These attributes are created on the Embedded Geometry of the Solid Object. The parent attribute is maintained by the embedding code itself, and should not be modified. The baseP point attribute can be provided on the Embedded Geometry by the user to control the binding between the simulated geometry and the embedded geometry. If no baseP is provided, it will be copied from the point positions stored in P at the creation frame. The alignment happens relative to the baseP point attribute on the simulated geometry. If the simulated geometry has a materialP vertex or point attribute, then this attribute takes precedence, allowing control per vertex, rather than per point, if necessary. When you want to ensure that embedded geometry ends up on the desired side of a fracture between simulated geometry, you can use the combination of vertex attributes baseP on the embedded geometry and restP on the simulated geometry. This allows you to line up the embedded geometry with the separate parts in the simulated geometry, for example using the Exploded View SOP. The fracturepart attribute allows you to make sure that the embedded geometry follows the right parts when it gets fractured. When both the simulated and the embedded geometry have the fracturepart attribute, the finite element solver will parent embedded geometry to simulated geometry that has the same fracture part.

Name Class Type Description
parent Primitive Float The index of a parent primitive in the simulated geometry.
baseP Point Float Base positions used for alignment with simulated mesh.
fracturepart Point or Vertex Float Optional user-specified fracture part ID.
P Point Float Positions that correspond to the deformed state.
v Point Float Velocities that correspond to the deformed state.
N Point or Vertex Float Normals that correspond to the deformed state.

Optional Output Attributes

These are attributes that are optionally generated by the solver, when the generation is enabled on the simulated object. These attributes can be useful for visualization, for example, using the Finite Element Visualization SOP. Additionally, these attributes may be used to create secondary effects, for example, particles flying off in regions where fracturing occurs. The optional output attributes are also expected by the Finite Element Visualization SOP.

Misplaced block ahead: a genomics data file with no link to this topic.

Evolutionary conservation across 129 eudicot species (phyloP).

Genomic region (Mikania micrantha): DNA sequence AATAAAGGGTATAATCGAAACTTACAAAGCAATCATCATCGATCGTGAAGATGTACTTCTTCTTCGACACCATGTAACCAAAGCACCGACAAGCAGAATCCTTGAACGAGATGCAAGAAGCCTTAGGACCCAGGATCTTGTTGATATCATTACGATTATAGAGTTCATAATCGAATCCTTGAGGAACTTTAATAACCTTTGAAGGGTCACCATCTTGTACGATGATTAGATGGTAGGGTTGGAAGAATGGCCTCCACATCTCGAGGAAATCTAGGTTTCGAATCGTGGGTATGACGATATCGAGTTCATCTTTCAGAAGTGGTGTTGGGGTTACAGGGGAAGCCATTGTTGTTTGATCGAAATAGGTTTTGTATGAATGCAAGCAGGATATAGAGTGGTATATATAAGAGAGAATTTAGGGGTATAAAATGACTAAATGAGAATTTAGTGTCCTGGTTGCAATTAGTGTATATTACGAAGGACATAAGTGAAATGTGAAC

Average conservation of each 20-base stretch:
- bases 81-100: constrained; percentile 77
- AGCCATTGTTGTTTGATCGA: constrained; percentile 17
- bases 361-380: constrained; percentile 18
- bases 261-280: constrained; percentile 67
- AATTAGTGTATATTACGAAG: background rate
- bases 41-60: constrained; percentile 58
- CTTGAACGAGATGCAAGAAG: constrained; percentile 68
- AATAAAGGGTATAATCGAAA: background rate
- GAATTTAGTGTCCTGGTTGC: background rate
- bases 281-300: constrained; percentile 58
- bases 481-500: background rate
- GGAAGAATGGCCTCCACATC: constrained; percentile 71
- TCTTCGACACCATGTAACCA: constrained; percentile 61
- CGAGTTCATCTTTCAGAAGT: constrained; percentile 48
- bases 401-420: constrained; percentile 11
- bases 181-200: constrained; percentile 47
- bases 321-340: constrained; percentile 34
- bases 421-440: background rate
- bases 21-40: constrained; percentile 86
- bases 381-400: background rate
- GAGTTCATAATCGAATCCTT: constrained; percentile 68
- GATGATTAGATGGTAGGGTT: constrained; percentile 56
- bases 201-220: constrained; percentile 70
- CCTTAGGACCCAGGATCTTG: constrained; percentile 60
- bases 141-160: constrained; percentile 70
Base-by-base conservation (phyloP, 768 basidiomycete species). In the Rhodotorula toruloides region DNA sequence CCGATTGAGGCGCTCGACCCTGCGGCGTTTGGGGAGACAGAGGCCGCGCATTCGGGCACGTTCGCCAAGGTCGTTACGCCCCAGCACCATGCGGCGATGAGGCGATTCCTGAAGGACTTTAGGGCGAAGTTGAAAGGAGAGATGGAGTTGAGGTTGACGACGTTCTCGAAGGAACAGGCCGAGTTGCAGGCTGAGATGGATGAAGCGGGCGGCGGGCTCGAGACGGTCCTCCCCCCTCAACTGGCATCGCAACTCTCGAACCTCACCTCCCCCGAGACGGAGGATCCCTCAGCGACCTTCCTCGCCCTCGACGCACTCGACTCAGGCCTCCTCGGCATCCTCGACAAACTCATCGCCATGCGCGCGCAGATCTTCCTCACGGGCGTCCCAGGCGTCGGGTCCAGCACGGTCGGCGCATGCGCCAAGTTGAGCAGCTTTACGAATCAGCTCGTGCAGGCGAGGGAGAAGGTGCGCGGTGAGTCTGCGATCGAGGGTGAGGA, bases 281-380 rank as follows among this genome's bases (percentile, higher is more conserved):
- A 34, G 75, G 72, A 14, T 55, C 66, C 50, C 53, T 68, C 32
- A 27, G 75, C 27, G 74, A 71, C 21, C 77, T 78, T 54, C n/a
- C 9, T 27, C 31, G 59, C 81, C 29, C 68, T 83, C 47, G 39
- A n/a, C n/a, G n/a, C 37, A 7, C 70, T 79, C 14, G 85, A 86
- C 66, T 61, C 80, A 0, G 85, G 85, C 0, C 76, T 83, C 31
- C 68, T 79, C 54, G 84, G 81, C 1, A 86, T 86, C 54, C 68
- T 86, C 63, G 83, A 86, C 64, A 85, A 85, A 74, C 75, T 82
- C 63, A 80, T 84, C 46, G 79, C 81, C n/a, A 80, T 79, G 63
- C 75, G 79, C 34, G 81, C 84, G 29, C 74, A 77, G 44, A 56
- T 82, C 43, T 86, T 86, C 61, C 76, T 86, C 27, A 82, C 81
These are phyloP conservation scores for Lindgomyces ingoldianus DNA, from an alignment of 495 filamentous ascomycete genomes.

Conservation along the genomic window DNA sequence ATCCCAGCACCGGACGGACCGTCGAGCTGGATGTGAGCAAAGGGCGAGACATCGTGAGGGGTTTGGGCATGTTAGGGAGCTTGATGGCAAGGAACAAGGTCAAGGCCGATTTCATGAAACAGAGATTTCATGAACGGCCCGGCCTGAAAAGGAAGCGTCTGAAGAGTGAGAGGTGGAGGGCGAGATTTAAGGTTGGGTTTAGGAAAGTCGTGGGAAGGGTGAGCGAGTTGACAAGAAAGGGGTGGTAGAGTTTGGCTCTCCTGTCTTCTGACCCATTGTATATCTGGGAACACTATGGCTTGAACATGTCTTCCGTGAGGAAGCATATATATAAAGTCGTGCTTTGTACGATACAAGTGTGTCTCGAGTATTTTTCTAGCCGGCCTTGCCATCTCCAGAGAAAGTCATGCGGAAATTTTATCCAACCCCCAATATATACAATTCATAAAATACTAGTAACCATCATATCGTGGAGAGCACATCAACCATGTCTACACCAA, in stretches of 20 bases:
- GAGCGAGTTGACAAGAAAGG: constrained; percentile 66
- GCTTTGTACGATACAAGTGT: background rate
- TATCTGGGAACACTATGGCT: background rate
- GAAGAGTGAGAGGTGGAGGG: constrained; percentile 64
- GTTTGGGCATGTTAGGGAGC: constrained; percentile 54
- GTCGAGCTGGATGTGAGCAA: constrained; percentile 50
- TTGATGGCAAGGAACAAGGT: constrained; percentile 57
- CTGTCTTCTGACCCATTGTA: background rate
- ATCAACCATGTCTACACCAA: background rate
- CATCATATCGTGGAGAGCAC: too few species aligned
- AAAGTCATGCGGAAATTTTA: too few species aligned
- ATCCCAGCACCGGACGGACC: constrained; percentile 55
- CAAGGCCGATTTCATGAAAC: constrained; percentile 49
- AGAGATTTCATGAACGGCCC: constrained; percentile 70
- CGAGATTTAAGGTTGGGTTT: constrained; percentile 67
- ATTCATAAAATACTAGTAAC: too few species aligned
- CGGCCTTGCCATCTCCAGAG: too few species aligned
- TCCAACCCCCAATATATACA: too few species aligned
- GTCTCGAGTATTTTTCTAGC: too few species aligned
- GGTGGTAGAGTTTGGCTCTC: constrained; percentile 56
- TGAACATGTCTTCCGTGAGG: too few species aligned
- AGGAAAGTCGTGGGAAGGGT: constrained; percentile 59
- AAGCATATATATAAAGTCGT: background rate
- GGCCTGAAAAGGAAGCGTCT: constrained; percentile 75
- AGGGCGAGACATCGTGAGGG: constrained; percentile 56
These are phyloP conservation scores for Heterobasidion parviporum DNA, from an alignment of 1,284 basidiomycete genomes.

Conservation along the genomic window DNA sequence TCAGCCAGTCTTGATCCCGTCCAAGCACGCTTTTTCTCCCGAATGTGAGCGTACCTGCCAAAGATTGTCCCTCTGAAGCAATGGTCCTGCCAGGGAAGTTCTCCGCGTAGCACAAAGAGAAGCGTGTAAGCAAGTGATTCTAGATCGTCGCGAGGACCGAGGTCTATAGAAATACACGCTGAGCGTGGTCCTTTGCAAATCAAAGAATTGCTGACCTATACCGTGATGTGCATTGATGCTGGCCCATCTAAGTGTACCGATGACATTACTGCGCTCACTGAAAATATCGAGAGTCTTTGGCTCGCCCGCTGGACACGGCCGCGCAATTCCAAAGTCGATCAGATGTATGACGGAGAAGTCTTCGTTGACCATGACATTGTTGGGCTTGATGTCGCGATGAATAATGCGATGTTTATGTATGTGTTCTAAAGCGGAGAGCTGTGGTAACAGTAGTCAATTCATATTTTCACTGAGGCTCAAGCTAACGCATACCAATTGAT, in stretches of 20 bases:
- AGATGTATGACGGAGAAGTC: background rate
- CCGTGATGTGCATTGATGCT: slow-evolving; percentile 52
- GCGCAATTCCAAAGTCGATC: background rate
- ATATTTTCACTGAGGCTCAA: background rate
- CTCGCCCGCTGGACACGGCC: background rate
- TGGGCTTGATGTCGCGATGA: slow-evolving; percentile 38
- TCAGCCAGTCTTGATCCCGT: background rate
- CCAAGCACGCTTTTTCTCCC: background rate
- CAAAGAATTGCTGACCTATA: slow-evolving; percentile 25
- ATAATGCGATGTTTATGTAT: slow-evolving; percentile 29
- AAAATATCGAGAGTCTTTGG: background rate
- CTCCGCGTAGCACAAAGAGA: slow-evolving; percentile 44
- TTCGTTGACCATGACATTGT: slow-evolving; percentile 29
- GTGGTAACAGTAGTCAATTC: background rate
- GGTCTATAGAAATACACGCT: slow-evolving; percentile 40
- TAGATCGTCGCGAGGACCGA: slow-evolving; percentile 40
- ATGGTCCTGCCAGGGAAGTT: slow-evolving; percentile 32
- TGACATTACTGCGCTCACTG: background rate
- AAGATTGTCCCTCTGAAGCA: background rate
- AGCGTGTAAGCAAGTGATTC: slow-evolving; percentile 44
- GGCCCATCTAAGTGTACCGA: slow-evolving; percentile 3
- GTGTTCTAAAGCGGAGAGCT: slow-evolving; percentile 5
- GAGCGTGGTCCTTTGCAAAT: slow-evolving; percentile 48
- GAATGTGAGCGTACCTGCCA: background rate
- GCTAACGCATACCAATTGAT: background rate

The following attribute is generated when Create Quality Attributes is turned on:

Name Class Type Description
quality Primitive Float A quality metric between 0 (worst) and 1 (best)

Finite element simulation tends to be sensitive to the quality of the incoming primitives. Low quality primitives may slow down, destabilize or lock a finite element simulation. Low quality primitives are best avoided by using the Solid Embed as a tool to create your tet mesh. Although various quality metrics exist for tetrahedra, the one that’s generated by the solver in this attribute is the one that best matches Houdini’s finite element solution.

The solver generates energy-density attributes for each object that has Create Energy Attributes turned on. The material property settings in the Model tab and the corresponding multiplier attributes result in potential energy, energy dissipation and kinetic energy. For each of these three contributions, local densities are computed within the solver. These densities and quantities derived from them are used to determine the motion and behavior of the objects that are solved by the finite element solver.

Name Class Type Description
potentialdensity Point Float The local density of deformation energy
dissipationdensity Point Float The local density of the rate of energy loss
kineticdensity Point Float The local density of the kinetic energy

The potentialdensity attribute is directly affected by the stiffness parameters in the Model tab. The kineticdensity is proportional to the mass density that is specified for the object. The dissipationdensity is related to the damping settings.

If Create Fracture Attributes is enabled on the simulated object, then the fracturecount point attribute is created. The point attribute fracturecount maintains for each point, the number of times that the point has been involved in a fracture. So any point with a nonzero value of fracturecount has been involved fracturing.

Name Class Type Description
fracturecount Point Integer The number of times a point was fractured during the simulation

Legacy Attributes

In most situations where you want to influence a finite-element simulation, you will want to use soft constraints to achieve this, for example, target constraints, region constraints, or the target strength/damping settings on the object. These are first-class solver features that work in a stable way with the solver and should produce high quality results when used correctly. Purely for backwards compability, a force force attribute is still supported. Because the force force attribute lacks essential information that the solver needs, this attribute cannot be relied on when stability and quality are important. When setting up a new sim, alternatives such as soft targeting, region constraints and animated rest positions should be considered instead of the force force attribute.

Name Class Type Description
fexternal Force Vector External force density
force Force Vector Another name for external force density

Dynamics nodes